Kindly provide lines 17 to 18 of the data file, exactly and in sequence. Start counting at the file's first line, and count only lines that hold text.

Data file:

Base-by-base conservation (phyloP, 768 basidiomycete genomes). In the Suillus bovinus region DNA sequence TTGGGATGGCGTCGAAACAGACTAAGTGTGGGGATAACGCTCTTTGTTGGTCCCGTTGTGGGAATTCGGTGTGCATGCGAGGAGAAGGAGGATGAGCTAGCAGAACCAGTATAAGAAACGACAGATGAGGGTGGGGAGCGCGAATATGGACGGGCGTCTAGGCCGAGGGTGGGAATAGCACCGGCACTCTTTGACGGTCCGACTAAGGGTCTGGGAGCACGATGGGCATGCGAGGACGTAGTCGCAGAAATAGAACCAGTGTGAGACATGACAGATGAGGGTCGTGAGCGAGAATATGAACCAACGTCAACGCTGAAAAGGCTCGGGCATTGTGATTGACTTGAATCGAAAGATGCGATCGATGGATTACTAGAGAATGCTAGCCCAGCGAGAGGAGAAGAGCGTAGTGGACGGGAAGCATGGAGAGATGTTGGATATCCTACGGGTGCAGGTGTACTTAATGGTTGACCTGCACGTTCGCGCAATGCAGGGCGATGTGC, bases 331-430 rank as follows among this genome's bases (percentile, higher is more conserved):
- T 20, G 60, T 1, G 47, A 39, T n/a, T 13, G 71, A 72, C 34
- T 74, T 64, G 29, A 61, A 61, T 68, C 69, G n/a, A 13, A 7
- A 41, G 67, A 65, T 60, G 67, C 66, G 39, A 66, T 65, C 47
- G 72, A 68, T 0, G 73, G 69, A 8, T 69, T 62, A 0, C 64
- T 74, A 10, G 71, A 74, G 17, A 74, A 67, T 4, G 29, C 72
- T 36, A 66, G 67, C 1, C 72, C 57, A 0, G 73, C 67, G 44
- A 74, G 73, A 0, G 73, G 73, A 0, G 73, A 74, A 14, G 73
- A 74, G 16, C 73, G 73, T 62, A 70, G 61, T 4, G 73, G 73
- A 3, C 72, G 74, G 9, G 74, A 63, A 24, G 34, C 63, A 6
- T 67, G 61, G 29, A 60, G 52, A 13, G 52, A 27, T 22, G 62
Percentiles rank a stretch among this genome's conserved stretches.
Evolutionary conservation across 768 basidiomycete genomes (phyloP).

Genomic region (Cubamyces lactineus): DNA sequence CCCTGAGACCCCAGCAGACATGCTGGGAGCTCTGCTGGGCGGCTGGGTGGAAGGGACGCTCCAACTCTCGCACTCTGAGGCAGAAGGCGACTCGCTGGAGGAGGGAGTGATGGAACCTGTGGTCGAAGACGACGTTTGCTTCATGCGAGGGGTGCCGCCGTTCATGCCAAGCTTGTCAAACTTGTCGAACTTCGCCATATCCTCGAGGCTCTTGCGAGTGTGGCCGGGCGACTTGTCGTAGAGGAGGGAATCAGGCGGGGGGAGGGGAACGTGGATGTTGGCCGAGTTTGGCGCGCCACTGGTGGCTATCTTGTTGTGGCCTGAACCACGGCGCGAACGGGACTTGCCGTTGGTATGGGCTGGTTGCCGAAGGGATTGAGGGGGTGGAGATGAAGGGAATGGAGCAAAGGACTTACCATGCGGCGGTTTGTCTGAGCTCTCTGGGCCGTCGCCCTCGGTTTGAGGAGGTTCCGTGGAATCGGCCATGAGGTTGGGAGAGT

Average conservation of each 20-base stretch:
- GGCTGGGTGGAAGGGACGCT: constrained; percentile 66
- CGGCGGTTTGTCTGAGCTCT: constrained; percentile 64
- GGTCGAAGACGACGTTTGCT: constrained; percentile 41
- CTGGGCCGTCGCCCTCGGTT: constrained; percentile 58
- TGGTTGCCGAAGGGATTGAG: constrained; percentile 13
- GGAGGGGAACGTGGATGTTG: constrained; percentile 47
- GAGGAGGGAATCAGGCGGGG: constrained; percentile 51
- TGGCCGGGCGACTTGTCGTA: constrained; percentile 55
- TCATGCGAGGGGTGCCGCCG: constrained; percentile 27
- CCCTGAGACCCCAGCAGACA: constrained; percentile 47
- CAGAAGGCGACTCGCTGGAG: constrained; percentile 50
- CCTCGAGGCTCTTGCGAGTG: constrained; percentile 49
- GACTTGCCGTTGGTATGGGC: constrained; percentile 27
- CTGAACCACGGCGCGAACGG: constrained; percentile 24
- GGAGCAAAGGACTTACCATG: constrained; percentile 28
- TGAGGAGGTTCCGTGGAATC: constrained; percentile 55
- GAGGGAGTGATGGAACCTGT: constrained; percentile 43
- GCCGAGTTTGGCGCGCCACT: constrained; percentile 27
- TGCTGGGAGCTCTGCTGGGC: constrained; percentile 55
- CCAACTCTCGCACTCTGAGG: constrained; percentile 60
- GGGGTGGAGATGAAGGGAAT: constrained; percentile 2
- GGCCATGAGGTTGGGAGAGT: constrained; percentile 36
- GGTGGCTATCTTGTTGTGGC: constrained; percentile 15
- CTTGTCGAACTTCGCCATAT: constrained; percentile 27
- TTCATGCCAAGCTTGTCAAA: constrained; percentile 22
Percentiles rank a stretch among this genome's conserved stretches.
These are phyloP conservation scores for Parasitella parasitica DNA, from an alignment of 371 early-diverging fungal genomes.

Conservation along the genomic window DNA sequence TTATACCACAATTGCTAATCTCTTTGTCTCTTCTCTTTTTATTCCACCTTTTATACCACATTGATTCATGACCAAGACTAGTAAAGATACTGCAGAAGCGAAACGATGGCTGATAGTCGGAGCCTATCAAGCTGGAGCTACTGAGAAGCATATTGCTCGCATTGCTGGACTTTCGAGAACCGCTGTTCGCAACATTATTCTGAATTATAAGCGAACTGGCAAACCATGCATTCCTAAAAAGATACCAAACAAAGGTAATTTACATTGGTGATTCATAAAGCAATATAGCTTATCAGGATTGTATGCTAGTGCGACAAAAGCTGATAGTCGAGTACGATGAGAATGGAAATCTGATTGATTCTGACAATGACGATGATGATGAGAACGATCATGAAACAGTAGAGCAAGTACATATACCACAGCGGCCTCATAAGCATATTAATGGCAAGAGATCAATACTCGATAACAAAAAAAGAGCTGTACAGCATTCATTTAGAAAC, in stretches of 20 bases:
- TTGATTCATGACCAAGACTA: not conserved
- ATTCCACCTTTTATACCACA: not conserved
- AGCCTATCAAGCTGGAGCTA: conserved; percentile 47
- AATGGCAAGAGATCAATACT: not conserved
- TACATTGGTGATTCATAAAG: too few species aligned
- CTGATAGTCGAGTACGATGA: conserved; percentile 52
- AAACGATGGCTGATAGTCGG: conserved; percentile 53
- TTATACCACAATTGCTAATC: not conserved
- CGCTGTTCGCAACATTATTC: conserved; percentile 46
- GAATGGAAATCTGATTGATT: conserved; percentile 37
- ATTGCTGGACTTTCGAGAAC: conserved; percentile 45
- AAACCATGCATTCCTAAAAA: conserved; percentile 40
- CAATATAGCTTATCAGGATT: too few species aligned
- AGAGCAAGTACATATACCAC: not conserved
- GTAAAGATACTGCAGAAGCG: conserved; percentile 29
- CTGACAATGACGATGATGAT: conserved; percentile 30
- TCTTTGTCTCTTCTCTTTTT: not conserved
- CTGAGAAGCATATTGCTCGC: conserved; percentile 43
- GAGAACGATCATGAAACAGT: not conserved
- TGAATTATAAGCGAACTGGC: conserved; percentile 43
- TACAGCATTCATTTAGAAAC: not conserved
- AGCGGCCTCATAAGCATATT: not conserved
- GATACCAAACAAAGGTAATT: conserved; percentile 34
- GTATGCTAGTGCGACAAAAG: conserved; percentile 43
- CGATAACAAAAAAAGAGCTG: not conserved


- CGGCGGTTTGTCTGAGCTCT: constrained; percentile 64
- GGTCGAAGACGACGTTTGCT: constrained; percentile 41